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In the spring of 1965, Fender was playing catch up to manufactures like Rickenbacker with the release of their Electric XII; a solid body twelve string electric guitar! With George Harrison of the Beatles appearing repeatedly with his new Fire-Glo Rickenbacker 360/12, Fender had a tall order to bring their new model to the forefront of the market. Before this time, twelve string guitars were not used extensively, and were mainly seen as a novelty for folk and blues acts. That all changed when Harrison became synonymous with using his twelve string guitar extensively; both live and in the studio. It wasn’t long before other 60s icons were clamoring for that same, jangly sound.
The Electric XII featured two split single coil pickups, a single volume and tone control, and a four-way rotary switch; a first for Fender. This switch allowed the player to use either each pickup by itself, both pickups together, or both pickups together but out of phase. Where the Electric XII really stands out lies with its unique bridge design. While many other twelve string electric guitars had just six saddles for twelve strings, Fender had a slightly different approach. As one of Leo Fender’s last designs with the company he started, the bridge features twelve individual “barrel-type” saddles to perfect the instrument’s intonation. The string through body design also helped enhance the overall sound and sustain, since many others, like Rickenbacker, were strung through a top mounted tailpiece.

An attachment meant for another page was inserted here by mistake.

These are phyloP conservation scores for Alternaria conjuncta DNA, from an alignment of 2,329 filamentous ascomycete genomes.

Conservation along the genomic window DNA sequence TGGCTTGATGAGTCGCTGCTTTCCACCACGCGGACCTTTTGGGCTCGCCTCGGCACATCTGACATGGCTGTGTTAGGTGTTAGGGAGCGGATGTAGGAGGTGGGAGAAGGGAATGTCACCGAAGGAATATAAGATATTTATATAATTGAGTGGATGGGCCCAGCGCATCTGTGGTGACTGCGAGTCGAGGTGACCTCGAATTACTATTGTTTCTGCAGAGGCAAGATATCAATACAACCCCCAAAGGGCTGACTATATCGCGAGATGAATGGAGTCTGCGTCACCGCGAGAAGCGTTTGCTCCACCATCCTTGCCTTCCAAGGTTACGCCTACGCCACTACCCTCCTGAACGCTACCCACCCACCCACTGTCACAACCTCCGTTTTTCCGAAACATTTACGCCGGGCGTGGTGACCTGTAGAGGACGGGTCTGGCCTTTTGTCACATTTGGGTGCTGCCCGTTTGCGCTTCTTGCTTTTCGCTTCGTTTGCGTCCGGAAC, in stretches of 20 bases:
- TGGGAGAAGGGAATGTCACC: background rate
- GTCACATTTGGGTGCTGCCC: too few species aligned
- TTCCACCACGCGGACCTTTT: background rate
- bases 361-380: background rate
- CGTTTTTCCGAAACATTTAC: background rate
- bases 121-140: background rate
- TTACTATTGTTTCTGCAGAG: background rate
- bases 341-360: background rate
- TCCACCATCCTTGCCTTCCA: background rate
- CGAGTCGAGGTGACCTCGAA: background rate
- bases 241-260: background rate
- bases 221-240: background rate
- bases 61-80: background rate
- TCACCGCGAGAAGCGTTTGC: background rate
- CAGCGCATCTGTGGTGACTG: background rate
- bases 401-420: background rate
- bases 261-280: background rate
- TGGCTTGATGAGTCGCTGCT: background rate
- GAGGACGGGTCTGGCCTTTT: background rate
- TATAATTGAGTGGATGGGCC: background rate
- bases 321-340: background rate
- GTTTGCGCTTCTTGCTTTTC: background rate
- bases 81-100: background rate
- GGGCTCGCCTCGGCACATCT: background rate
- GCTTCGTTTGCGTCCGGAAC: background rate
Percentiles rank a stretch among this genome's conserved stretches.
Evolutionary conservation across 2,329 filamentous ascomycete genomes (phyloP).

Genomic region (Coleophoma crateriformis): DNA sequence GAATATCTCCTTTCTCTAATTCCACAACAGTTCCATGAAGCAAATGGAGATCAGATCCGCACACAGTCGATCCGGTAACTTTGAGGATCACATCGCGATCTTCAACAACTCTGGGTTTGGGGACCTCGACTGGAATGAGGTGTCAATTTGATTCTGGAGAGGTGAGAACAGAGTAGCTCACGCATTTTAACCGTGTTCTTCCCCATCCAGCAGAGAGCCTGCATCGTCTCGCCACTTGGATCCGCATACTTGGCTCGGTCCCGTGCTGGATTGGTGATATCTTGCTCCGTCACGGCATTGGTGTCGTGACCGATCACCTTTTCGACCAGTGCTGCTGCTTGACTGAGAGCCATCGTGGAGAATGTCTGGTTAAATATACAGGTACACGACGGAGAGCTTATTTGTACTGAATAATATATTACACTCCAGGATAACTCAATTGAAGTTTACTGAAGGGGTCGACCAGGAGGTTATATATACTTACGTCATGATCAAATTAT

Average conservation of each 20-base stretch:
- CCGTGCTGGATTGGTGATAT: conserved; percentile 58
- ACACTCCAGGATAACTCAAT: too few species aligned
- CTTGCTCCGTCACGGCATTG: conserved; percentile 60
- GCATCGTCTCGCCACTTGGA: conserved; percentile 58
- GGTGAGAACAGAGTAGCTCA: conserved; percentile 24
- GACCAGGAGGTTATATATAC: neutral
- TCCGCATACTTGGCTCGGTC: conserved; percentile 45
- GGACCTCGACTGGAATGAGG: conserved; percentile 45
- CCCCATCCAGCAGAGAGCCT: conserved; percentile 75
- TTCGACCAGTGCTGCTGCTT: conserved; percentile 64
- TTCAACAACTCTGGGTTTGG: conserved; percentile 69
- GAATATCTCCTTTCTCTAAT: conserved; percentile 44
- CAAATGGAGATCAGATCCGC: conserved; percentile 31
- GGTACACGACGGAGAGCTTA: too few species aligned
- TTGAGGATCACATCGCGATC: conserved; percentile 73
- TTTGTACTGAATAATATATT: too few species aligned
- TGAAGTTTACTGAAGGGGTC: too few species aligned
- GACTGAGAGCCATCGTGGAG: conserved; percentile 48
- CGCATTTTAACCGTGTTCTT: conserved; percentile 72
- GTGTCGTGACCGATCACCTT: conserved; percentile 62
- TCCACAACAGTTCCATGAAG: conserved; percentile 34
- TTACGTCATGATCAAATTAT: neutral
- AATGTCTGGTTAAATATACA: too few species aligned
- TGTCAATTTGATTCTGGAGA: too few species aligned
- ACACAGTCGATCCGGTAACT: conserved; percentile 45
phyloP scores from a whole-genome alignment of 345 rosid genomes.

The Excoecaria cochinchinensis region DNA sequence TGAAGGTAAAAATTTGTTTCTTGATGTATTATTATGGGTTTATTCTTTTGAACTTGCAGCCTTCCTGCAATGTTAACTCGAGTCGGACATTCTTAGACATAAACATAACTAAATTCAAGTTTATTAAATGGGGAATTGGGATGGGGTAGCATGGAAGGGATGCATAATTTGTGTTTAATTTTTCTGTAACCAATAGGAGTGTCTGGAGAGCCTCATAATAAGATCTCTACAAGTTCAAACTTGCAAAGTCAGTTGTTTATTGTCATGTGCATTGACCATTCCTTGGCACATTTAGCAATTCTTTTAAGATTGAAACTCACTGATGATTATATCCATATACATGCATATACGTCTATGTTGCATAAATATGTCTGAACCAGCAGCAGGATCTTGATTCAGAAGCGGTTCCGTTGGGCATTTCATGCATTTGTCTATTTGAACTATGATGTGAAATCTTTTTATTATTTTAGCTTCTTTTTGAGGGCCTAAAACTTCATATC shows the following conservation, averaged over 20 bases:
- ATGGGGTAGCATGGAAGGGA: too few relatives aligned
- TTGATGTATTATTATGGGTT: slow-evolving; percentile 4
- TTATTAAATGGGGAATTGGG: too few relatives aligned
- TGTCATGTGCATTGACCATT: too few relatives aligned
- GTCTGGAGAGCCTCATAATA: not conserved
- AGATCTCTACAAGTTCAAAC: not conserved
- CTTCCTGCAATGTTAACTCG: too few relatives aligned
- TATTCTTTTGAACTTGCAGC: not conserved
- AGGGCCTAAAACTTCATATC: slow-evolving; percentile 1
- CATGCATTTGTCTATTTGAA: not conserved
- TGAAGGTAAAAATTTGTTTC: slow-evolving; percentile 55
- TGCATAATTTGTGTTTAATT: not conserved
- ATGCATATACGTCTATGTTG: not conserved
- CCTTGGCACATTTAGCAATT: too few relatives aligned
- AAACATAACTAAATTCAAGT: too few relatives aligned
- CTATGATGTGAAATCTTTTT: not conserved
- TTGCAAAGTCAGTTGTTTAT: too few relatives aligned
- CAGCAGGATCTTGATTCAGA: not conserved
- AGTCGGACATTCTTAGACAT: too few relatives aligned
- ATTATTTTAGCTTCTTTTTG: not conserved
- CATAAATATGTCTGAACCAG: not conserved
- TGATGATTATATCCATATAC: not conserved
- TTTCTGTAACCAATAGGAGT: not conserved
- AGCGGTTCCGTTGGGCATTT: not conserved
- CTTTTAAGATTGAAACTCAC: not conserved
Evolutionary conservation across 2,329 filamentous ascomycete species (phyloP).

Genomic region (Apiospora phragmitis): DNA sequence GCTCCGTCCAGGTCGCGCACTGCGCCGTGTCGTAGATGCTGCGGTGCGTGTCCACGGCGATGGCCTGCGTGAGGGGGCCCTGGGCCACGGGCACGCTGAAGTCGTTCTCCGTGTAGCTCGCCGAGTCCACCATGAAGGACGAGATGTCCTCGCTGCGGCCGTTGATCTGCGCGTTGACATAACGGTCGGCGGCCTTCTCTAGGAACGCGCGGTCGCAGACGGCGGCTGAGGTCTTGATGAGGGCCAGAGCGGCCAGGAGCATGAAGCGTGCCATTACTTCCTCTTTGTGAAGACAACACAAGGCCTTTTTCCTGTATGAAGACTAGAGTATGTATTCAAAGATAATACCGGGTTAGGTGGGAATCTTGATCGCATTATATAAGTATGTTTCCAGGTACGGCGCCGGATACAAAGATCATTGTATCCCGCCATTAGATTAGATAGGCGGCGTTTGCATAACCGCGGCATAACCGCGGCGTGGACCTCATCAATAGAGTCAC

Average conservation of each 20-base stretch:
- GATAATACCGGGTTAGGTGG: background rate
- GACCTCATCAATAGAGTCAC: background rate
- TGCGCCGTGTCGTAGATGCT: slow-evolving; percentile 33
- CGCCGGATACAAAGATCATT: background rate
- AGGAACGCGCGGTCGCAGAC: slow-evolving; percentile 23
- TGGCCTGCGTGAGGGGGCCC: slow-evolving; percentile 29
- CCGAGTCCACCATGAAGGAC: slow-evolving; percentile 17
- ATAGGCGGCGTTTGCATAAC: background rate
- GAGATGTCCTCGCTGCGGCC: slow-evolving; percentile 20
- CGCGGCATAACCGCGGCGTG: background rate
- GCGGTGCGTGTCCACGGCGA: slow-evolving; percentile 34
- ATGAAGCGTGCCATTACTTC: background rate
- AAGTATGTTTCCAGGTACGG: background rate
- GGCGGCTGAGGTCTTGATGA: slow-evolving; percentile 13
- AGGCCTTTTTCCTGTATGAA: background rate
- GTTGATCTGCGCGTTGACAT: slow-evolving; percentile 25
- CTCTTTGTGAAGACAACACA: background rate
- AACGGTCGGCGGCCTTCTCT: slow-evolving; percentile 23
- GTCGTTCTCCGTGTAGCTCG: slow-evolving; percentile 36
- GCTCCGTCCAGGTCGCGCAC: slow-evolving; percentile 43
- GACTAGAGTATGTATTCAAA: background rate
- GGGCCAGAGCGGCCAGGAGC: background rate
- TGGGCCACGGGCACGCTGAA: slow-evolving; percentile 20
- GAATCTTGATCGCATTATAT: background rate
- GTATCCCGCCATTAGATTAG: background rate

When the Fender Electric XII was released in June of 1965, the standard sunburst finish with white pearloid pickguard was offered for $349.50, with a 5% up-charge for custom colors. Soon after it’s initial release, a faux tortoise shell pickguard replaced the white pearloid guard, and later in the same year white binding was added to the fretboard. Many Electric XIIs featured pearl dot inlays, besides a small amount of them featuring block position markers. In an effort to boost sales, a fair percentage of guitars were finished in an array of custom colors in the first few years to have a guitar for anyone’s taste.
A great example of one of those early first year custom colors would be this stunning 1965 Fender Electric XII in Sonic Blue! The guitar is in great shape, with a beautifully clean neck and veneer rosewood fretboard, light weather checking, and minimal, if any, yellowing of the clear coat. Even the maple grain on the back of the neck is stunning! This example weighs in at 8 lbs 12 oz, and comes with the original Fender hardshell case!